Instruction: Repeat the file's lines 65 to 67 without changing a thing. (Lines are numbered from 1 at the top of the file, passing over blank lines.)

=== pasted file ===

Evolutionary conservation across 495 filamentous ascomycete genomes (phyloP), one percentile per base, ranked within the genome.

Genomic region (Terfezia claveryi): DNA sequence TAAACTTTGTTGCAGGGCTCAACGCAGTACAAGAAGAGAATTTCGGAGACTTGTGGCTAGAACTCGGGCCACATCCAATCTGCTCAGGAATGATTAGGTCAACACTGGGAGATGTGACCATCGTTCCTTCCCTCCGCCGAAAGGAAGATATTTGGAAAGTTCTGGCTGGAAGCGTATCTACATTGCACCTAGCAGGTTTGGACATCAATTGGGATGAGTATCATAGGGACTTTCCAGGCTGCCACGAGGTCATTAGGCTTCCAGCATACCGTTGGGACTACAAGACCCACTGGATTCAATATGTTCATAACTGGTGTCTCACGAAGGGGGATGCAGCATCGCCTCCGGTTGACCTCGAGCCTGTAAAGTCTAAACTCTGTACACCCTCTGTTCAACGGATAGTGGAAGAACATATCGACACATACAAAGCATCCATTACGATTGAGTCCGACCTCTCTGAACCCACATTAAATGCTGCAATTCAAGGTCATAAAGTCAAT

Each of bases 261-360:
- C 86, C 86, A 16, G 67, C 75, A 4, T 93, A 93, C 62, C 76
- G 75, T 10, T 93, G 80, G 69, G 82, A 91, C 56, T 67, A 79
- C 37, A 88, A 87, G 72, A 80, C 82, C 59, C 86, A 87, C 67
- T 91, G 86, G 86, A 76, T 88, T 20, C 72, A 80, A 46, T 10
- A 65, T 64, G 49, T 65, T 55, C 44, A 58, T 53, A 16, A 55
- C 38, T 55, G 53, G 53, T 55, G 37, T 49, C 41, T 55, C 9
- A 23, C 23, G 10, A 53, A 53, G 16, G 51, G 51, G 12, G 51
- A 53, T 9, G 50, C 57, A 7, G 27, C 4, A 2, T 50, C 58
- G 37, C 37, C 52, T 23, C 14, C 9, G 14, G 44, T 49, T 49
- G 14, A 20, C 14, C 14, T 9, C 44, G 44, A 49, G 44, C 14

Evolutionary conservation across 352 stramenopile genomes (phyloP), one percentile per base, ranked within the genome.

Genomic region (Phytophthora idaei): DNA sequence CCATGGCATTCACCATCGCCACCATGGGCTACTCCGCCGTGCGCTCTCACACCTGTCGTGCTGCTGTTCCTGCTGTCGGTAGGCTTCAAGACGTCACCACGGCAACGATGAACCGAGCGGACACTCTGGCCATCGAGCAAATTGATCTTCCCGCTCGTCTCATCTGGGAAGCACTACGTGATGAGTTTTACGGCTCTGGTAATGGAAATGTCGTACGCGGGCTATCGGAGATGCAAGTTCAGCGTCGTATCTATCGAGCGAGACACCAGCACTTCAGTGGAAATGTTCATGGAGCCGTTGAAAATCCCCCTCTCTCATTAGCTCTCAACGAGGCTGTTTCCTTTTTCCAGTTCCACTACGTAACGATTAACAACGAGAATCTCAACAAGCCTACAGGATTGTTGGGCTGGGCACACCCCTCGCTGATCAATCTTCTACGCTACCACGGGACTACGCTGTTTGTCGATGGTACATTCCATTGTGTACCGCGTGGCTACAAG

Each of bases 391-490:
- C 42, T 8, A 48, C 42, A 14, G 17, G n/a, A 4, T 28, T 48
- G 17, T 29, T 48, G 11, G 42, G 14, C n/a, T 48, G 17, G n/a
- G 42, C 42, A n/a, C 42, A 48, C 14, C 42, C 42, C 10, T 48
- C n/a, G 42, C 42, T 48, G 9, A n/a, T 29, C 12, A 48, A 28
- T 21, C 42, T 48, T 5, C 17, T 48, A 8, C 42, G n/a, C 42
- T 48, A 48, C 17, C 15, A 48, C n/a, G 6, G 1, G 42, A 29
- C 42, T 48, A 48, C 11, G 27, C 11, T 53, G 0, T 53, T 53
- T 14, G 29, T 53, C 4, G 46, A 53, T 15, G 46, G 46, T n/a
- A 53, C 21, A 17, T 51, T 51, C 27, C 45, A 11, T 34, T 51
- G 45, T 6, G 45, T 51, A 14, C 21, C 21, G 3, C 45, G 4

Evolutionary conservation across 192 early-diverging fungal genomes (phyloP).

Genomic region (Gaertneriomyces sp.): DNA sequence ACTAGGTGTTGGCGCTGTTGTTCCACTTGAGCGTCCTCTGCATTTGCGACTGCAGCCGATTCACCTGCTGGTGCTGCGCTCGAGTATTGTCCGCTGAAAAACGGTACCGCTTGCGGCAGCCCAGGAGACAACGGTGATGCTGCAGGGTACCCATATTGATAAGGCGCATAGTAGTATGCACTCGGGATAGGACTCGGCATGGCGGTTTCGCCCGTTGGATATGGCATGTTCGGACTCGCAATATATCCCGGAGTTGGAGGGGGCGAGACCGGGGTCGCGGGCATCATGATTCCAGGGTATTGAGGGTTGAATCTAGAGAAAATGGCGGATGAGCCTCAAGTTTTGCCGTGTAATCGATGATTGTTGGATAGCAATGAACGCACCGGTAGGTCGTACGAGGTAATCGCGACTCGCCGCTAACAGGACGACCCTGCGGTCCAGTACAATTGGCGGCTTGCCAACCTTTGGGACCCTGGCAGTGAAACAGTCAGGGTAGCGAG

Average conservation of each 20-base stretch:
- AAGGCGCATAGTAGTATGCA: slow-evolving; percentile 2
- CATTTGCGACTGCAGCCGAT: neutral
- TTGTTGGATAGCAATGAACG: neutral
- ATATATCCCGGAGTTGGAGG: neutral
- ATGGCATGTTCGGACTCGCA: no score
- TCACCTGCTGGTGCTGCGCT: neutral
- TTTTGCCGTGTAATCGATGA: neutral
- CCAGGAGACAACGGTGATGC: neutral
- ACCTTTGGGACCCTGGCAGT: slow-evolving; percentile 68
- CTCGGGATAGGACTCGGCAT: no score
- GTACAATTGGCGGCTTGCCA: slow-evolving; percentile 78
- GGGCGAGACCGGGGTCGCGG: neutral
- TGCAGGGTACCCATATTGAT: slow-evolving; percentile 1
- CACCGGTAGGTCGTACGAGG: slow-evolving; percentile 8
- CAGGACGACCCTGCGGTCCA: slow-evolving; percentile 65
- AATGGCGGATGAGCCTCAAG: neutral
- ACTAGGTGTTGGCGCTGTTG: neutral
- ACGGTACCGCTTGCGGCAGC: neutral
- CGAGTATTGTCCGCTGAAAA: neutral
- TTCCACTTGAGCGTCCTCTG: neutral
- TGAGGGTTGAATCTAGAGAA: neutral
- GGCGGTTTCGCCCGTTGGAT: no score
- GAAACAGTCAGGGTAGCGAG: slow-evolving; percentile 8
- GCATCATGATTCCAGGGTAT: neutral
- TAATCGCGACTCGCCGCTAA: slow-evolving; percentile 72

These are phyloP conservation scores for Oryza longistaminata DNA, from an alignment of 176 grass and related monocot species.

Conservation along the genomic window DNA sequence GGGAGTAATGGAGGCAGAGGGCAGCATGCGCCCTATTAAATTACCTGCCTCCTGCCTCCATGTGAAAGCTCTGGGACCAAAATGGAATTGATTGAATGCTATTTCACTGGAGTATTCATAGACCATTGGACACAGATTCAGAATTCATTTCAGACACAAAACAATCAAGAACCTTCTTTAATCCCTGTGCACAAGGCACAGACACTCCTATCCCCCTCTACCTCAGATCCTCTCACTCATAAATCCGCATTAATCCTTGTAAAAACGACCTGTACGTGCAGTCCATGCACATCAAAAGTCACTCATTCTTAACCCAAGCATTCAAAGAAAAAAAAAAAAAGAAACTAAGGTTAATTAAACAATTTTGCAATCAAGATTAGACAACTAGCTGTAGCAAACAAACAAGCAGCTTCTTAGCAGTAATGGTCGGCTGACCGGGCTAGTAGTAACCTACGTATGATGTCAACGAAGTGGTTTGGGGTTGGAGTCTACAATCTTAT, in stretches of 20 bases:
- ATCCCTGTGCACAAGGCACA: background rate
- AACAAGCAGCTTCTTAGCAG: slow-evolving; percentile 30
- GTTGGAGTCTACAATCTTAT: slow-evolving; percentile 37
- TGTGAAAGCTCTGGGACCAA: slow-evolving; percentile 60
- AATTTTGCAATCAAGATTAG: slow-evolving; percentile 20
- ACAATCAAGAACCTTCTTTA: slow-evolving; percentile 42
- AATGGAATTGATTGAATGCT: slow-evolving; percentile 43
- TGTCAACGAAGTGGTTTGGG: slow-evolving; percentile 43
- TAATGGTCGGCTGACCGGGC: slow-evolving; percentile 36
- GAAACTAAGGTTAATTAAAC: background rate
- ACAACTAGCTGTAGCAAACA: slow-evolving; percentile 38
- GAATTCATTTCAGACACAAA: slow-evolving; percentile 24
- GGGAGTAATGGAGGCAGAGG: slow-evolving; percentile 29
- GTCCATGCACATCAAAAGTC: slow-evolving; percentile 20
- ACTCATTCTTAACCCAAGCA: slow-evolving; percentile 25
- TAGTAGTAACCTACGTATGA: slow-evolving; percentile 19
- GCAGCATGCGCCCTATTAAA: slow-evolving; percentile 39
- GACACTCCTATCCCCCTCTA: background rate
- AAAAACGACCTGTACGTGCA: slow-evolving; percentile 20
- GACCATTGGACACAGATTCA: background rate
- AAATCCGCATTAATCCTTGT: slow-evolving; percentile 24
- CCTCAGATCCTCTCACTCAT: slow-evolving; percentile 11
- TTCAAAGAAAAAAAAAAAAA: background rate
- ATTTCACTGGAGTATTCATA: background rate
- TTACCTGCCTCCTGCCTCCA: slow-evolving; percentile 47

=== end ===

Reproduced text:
- TAATGGTCGGCTGACCGGGC: slow-evolving; percentile 36
- GAAACTAAGGTTAATTAAAC: background rate
- ACAACTAGCTGTAGCAAACA: slow-evolving; percentile 38